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calculations with physical quantities

Project description

Author: Ken Kundert
Version: 0.3.0
Released:2020-08-12

A companion to QuantiPhy, quantiphy_eval evaluates strings containing simple algebraic expressions that involve quantities. It returns a quantity. For example:

>>> from quantiphy_eval import evaluate

>>> average = evaluate('($1.2M + $1.3M)/2', '$')
>>> print(f'{average}')
$1.25M

>>> f_avg = evaluate('(122.317MHz + 129.349MHz)/2', 'Hz')
>>> print(f'{f_avg}')
125.83 MHz

QuantiPhy Eval is used in networth to allow you to give your estimated values using expressions that include numbers that have units, SI scale factors, and commas. That allows you the convenience of copy-and-pasting your numbers from websites without being forced to reformat them.

With QuantiPhy the units do not survive operations, so you can specify the resolved units using the second argument. In fact, the second argument is passed to QuantiPhy as the model, which allows you to give the return value a name and description along with units, as demonstrated in the next example.

By default QuantiPhy Eval provides no built-in constants. However, you can add your own constants:

>>> from quantiphy import Quantity
>>> from quantiphy_eval import evaluate, initialize
>>> import math

>>> my_constants = dict(
...     k = Quantity('k'),
...     q = Quantity('q'),
...     T = Quantity('25°C', scale='K'),
...     π = Quantity(math.pi),
...     τ = Quantity(math.tau),
... )
>>> initialize(variables=my_constants)

>>> Vt = evaluate('k*T/q', 'Vt V thermal voltage')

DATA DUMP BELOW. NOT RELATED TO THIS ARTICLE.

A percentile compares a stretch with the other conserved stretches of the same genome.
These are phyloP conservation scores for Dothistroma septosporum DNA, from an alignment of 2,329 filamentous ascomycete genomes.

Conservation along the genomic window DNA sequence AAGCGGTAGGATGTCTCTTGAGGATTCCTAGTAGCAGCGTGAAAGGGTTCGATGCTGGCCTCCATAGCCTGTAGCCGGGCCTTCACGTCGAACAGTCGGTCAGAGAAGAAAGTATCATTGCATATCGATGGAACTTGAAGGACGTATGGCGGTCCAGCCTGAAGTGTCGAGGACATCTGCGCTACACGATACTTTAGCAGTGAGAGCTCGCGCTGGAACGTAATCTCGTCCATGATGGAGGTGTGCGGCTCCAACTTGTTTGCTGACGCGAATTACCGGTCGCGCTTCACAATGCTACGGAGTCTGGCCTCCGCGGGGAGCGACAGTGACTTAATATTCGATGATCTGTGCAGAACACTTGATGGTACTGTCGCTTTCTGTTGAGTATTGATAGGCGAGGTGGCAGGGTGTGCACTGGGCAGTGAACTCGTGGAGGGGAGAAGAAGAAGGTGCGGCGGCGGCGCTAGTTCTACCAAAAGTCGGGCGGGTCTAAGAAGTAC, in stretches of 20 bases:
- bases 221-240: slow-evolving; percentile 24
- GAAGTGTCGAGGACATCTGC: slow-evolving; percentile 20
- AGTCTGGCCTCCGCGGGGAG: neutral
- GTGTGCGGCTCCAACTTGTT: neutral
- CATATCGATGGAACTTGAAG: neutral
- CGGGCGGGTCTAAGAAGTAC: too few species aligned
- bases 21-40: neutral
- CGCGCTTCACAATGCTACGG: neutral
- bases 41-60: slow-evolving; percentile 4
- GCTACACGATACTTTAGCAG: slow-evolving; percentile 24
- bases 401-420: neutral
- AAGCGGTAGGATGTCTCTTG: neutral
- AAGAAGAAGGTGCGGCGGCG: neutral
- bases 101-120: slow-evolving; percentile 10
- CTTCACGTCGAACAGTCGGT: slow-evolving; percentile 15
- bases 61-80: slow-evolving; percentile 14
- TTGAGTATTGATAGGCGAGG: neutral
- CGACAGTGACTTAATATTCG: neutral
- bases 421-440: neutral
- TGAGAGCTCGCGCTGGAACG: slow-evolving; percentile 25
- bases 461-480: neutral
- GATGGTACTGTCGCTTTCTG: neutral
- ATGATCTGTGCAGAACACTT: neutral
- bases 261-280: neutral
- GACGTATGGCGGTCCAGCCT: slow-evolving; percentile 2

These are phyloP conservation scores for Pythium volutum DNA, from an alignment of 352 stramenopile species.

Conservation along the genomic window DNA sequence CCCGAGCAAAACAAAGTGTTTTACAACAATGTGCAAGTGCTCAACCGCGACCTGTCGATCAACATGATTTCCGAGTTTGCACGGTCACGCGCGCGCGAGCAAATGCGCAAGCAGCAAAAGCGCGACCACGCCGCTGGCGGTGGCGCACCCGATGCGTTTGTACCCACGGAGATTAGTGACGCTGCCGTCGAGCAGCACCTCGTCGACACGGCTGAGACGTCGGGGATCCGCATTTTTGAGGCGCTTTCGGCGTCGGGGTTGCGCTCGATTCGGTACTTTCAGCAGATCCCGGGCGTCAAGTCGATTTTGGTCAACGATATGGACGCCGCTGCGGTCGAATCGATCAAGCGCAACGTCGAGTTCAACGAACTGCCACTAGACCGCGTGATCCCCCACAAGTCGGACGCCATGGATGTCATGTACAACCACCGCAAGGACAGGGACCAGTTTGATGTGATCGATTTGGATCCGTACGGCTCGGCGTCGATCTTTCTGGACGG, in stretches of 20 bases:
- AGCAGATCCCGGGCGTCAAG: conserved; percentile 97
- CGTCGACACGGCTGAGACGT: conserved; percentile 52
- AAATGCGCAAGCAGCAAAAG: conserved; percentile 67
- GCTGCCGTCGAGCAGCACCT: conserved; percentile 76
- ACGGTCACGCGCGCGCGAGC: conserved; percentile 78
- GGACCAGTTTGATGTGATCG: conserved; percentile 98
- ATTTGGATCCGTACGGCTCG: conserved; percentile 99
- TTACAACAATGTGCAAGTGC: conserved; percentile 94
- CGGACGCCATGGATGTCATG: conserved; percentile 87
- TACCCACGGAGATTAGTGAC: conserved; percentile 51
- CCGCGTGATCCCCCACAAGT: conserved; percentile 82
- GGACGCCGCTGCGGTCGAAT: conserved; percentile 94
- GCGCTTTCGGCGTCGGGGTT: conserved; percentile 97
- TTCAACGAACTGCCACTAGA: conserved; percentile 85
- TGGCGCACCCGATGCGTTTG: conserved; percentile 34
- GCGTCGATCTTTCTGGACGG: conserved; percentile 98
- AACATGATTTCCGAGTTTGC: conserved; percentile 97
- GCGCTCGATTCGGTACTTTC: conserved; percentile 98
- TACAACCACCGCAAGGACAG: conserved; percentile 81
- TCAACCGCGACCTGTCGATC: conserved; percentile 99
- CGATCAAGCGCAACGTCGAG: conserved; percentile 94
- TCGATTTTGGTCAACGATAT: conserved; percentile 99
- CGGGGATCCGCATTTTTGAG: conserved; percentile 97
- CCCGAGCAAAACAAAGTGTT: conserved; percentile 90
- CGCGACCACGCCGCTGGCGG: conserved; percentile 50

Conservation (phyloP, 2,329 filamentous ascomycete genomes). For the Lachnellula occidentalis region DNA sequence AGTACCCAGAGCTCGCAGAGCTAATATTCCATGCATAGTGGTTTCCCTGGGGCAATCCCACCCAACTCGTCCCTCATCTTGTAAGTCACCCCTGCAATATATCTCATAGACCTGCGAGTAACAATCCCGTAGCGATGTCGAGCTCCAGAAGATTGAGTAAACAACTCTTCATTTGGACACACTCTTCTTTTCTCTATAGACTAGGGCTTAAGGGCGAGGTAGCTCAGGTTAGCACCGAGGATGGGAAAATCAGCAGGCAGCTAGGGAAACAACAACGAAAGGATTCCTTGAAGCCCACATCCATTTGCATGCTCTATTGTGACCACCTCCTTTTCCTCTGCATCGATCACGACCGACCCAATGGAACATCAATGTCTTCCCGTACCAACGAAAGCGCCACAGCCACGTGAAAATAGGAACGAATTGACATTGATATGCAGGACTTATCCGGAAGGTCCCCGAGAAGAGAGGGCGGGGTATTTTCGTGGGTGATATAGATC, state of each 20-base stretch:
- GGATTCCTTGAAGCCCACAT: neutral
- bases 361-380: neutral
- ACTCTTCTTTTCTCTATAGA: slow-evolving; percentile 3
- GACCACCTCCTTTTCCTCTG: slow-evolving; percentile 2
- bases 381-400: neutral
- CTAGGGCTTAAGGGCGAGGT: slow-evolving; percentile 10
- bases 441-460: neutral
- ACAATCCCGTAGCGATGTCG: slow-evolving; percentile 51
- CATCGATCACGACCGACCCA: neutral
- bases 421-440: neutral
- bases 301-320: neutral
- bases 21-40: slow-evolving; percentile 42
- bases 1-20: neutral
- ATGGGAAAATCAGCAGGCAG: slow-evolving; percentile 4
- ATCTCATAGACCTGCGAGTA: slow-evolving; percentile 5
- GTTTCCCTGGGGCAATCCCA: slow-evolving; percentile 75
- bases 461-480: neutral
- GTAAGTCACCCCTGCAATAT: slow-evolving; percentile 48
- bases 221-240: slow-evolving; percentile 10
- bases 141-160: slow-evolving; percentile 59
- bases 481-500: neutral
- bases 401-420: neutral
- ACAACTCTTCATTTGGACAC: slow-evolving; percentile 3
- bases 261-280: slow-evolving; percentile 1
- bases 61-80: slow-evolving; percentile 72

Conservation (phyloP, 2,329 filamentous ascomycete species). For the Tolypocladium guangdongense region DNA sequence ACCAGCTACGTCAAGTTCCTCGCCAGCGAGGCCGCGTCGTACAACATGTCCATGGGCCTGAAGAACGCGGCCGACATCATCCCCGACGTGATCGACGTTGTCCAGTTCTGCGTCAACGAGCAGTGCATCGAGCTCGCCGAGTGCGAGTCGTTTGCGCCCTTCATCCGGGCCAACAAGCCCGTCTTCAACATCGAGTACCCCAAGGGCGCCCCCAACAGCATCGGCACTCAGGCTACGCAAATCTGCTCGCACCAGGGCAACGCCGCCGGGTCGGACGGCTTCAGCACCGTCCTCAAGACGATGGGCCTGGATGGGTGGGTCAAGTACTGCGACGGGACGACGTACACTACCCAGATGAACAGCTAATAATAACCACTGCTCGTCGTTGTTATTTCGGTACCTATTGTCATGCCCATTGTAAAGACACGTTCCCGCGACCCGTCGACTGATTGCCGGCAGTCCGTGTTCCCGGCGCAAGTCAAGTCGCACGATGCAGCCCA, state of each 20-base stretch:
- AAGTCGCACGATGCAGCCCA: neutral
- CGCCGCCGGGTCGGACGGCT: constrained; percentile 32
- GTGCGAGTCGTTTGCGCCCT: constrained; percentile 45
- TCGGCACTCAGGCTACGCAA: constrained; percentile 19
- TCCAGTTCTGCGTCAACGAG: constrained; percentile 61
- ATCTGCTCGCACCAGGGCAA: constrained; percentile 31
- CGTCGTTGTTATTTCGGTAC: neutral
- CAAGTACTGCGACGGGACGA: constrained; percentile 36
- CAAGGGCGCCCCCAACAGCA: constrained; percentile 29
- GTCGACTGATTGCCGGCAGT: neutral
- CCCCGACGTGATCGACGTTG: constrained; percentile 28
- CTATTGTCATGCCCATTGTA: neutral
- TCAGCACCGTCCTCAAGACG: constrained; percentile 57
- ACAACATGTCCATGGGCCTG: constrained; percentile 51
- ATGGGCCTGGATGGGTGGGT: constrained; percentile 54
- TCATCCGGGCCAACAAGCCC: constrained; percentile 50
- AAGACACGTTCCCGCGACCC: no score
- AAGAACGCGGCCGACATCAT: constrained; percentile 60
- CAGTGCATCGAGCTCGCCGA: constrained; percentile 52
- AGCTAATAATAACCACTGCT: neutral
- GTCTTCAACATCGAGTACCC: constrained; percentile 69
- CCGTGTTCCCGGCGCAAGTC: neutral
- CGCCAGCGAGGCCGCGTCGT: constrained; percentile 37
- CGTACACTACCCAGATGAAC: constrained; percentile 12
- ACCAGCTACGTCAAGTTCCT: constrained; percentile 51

>>> print(Vt.render(show_label='f'))
Vt = 25.693 mV -- thermal voltage

Or, you can use evaluate to assign values to names directly, QuantiPhy Eval remembers these values between calls to evaluate:

>>> f_0 = evaluate('f₀ = 1MHz')
>>> omega_0 = evaluate('ω₀ = τ*f₀', 'rads/s')
>>> print(omega_0.render(show_label='f'))
ω₀ = 6.2832 Mrads/s

Similarly, QuantiPhy Eval provides no built-in functions by default, but you can add any you need.

>>> def median(*args):
...    args = sorted(args)
...    l = len(args)
...    m = l//2
...    if l % 2:
...        return args[m]
...    return (args[m] + args[m-1])/2
>>> initialize(functions = dict(median=median))
>>> median_price = evaluate('median($636122, $749151, $706781)', '$')
>>> print(median_price.fixed(show_commas=True))
$706,781

initialize takes three arguments, variables, functions and quantity. Both arguments and functions take dictionaries that overwrite any previously saved values. quantity takes a quantiphy Quantity class. The return value of evaluate will be an object of this class.

rm_commas function for removing commas from an expression. This is used if your number contain commas. Simply stripping the commas it would prevent you from using multi-argument functions, however after removing the commas rm_commas also converts semicolons to commas. So the previous example could be rewritten as:

>>> from quantiphy_eval import evaluate, rm_commas

>>> median_price = evaluate(
...     rm_commas('median($636,122; $749,151; $706,781)'),
...     '$',
... )
>>> print(median_price.fixed(show_commas=True))
$706,781

Finally, QuantiPhy Eval supports comments. A # and anything that follows it to the end of the line is ignored:

>>> average_price = evaluate(
...     rm_commas('''
...         median(
...             $636,122 +   # Zillow
...             $749,151 +   # Redfin
...             $706,781     # Trulia
...         )/3
...     '''),
...     '$'
... )
>>> print(average_price.fixed(show_commas=True, prec=2, strip_zeros=False))
$697,351.33

Releases

Latest development release:
Version: 0.3.0
Released: 2020-08-12
0.3 (2020-08-12):
  • complete re-write, parser now implemented with ply rather than pyparsing.
  • all built-in constants and functions have been removed.
  • split evaluate into two: evaluate and initialize.
0.2 (2020-03-06):
  • rm_commas now converts semicolons to commas
  • support comments
0.1 (2020-03-05):
  • Add support for user-defined constants and functions.
  • add rm_commas function.
0.0 (2020-02-14):
Initial version.

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